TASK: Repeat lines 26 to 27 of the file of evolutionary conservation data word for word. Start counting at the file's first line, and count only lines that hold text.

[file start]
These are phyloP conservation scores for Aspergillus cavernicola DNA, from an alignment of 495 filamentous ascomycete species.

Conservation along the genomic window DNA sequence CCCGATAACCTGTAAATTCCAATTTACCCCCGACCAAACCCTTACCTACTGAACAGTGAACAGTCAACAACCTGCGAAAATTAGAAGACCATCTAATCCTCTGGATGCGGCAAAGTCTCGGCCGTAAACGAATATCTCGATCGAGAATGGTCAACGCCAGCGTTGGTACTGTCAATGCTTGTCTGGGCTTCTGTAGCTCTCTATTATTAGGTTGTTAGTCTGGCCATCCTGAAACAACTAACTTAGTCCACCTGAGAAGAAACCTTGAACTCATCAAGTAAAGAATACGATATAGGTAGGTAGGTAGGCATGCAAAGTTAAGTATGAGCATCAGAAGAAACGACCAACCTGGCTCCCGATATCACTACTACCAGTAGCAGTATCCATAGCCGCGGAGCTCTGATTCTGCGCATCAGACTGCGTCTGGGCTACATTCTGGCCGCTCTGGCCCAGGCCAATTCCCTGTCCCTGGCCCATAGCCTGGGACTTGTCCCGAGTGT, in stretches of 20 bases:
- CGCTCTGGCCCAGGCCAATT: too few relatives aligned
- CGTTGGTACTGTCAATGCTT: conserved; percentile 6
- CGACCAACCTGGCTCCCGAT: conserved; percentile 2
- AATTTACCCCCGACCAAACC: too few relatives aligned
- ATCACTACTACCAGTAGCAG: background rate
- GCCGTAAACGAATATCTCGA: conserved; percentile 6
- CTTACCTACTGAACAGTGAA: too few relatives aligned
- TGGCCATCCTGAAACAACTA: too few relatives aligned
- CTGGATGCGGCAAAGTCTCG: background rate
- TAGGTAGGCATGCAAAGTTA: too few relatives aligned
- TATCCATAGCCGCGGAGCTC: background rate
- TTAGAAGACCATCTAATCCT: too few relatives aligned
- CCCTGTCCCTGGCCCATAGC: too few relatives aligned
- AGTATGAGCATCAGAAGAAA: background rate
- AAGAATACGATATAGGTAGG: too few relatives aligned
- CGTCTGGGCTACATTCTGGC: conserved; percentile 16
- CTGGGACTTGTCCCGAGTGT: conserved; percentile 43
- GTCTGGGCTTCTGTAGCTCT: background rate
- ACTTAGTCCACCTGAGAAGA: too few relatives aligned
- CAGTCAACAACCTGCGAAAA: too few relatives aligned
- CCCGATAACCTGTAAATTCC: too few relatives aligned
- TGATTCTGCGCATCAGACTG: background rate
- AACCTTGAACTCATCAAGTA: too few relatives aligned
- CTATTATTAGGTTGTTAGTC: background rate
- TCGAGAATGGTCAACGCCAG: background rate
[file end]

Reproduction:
- CTATTATTAGGTTGTTAGTC: background rate
- TCGAGAATGGTCAACGCCAG: background rate